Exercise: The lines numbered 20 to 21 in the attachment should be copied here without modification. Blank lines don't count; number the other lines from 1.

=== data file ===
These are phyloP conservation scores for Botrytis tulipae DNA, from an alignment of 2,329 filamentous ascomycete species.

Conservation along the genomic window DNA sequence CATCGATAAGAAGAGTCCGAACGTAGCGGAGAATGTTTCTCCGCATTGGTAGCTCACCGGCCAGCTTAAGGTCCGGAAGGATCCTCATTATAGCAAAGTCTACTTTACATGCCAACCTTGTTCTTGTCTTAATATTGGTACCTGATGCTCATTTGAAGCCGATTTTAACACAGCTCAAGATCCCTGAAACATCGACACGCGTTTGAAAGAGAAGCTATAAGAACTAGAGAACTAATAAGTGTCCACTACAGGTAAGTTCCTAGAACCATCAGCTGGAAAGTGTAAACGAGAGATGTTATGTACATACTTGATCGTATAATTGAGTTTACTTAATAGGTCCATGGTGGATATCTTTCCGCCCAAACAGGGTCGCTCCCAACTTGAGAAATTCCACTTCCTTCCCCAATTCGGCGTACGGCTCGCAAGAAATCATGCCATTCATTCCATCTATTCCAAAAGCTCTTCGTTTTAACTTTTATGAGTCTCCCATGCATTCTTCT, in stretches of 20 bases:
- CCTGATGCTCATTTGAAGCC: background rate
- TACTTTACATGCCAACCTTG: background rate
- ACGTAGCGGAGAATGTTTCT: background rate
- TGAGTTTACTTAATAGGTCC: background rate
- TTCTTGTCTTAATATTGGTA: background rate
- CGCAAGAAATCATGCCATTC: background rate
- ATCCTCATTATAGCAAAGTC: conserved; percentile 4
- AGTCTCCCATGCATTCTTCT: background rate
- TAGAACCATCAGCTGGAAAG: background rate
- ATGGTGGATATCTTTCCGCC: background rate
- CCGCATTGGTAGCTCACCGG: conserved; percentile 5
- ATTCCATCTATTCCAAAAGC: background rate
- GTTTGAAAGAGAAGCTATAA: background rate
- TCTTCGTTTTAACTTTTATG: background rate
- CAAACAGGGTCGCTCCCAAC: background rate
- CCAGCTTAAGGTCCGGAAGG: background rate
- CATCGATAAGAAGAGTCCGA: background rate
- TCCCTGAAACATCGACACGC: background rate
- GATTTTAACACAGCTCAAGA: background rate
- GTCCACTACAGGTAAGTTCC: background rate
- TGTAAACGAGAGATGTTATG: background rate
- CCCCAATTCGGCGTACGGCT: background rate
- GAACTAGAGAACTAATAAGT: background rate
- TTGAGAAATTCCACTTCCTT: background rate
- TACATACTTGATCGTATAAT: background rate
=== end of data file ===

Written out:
- TCCCTGAAACATCGACACGC: background rate
- GATTTTAACACAGCTCAAGA: background rate